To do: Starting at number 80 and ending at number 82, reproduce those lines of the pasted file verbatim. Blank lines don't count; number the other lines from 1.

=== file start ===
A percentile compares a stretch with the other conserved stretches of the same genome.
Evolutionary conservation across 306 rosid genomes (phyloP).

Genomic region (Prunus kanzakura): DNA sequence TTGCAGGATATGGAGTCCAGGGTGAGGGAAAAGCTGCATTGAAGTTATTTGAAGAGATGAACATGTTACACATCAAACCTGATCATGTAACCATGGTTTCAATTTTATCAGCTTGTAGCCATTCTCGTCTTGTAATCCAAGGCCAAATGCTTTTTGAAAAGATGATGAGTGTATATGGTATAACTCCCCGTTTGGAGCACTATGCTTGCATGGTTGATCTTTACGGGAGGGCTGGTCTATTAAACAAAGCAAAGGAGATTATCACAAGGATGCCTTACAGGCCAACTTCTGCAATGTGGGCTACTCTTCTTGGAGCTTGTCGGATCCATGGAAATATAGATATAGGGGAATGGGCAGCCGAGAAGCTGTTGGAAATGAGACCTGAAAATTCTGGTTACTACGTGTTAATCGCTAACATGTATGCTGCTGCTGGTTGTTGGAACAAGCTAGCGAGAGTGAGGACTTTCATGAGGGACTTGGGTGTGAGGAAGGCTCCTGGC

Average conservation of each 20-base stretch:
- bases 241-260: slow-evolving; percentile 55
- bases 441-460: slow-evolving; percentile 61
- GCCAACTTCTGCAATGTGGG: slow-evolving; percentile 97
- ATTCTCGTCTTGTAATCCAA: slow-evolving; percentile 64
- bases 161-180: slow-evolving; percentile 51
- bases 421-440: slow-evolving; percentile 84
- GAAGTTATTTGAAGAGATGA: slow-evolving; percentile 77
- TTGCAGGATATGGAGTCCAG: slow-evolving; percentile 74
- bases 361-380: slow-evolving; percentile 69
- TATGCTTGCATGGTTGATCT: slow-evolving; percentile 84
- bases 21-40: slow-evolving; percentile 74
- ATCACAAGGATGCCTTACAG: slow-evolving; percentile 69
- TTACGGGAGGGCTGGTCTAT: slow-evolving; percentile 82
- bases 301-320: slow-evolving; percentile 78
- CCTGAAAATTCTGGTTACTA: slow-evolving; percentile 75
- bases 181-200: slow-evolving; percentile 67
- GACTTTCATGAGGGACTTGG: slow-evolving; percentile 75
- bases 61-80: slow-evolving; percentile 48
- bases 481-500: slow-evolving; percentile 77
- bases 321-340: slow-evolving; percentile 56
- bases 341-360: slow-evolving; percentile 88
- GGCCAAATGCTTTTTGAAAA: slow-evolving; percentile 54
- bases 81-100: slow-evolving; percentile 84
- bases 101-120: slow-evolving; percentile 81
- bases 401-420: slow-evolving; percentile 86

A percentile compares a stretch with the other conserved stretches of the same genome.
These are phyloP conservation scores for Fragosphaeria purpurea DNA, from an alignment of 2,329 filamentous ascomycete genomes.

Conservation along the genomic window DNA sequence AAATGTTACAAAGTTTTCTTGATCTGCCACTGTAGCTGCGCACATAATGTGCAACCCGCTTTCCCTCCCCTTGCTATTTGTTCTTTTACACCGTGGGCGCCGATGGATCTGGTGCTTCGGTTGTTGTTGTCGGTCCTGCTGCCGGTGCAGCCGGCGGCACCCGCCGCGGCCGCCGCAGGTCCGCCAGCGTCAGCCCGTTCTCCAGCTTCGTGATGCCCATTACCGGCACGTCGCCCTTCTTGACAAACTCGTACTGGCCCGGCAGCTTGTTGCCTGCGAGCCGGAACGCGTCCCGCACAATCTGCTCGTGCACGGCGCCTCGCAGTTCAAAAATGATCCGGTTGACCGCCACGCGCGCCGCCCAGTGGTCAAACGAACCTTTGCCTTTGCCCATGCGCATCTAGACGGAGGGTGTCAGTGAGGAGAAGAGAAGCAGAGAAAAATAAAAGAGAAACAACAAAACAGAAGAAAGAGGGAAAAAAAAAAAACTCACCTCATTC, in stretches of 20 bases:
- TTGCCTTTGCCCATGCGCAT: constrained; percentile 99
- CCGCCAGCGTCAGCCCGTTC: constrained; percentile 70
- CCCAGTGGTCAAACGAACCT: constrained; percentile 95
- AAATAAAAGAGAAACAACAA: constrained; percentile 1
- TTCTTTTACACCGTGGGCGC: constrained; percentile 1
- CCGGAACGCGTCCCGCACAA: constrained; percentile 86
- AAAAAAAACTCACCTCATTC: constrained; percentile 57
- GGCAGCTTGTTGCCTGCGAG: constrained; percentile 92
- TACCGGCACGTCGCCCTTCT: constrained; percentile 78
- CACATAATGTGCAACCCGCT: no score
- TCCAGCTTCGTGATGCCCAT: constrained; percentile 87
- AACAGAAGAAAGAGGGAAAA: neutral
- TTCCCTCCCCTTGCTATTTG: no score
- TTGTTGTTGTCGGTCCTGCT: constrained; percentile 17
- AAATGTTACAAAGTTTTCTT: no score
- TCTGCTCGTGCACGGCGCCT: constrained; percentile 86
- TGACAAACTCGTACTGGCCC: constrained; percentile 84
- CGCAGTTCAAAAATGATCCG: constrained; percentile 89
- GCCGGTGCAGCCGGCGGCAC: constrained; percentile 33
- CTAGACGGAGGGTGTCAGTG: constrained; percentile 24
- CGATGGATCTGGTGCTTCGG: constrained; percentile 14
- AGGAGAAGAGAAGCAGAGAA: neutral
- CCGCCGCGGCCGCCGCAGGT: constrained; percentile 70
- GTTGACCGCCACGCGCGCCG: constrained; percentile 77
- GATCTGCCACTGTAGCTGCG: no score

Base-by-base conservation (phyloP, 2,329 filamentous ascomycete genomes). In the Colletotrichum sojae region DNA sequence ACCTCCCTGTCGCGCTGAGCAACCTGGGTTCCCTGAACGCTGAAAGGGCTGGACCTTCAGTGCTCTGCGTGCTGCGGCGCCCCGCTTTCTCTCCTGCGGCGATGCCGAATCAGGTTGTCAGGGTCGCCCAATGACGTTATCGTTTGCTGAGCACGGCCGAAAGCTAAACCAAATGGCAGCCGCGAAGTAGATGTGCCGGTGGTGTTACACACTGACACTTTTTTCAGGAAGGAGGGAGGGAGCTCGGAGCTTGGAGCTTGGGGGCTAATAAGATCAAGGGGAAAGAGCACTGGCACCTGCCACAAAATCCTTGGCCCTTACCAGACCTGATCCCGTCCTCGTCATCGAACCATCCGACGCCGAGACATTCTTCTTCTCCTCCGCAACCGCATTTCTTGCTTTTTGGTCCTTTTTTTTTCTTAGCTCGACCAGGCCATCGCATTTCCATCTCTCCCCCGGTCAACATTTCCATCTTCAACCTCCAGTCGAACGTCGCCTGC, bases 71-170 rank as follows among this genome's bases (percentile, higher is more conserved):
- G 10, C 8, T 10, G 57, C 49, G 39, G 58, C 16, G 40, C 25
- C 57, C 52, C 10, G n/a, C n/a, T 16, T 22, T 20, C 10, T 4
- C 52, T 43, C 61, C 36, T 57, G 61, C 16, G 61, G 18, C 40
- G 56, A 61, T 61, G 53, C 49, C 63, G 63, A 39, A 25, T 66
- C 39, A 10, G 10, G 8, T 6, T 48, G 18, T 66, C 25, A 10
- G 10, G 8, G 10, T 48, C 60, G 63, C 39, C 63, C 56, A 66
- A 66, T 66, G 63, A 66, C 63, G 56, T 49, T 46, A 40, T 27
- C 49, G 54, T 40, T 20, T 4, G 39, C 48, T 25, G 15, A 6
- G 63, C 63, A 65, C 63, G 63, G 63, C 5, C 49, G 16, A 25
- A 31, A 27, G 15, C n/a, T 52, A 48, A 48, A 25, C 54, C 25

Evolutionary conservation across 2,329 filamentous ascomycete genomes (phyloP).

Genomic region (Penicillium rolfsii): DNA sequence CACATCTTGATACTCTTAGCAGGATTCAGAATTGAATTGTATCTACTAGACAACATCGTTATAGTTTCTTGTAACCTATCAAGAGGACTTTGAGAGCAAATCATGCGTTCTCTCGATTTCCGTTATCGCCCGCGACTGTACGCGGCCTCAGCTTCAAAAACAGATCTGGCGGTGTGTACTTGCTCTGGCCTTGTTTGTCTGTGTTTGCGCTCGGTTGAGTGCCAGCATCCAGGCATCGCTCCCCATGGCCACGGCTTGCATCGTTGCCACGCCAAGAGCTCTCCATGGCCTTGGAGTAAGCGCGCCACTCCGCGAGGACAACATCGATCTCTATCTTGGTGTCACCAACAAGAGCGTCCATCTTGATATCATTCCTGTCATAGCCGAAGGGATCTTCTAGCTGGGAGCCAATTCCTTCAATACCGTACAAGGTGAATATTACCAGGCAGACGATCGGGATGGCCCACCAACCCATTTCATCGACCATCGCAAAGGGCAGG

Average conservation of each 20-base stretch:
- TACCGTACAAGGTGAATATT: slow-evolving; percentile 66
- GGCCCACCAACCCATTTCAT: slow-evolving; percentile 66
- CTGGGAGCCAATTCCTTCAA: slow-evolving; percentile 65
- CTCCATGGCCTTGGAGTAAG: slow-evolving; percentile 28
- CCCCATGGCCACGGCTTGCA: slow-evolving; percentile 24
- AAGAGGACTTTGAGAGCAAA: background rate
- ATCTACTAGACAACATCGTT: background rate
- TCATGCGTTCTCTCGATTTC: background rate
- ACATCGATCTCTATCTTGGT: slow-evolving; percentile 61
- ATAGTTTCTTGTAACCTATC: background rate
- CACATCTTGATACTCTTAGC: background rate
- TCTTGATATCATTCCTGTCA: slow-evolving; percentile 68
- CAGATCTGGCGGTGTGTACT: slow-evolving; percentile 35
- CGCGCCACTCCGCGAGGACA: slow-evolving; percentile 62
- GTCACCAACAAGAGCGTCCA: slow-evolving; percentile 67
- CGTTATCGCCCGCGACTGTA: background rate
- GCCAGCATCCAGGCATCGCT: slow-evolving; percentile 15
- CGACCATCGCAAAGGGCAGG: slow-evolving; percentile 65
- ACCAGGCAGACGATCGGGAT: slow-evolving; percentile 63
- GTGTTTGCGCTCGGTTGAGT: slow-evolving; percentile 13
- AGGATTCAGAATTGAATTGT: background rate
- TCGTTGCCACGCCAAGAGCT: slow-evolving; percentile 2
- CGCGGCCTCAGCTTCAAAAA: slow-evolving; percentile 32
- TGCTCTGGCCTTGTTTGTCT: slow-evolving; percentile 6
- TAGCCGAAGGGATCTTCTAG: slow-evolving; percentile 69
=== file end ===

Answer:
- ACATCGATCTCTATCTTGGT: slow-evolving; percentile 61
- ATAGTTTCTTGTAACCTATC: background rate
- CACATCTTGATACTCTTAGC: background rate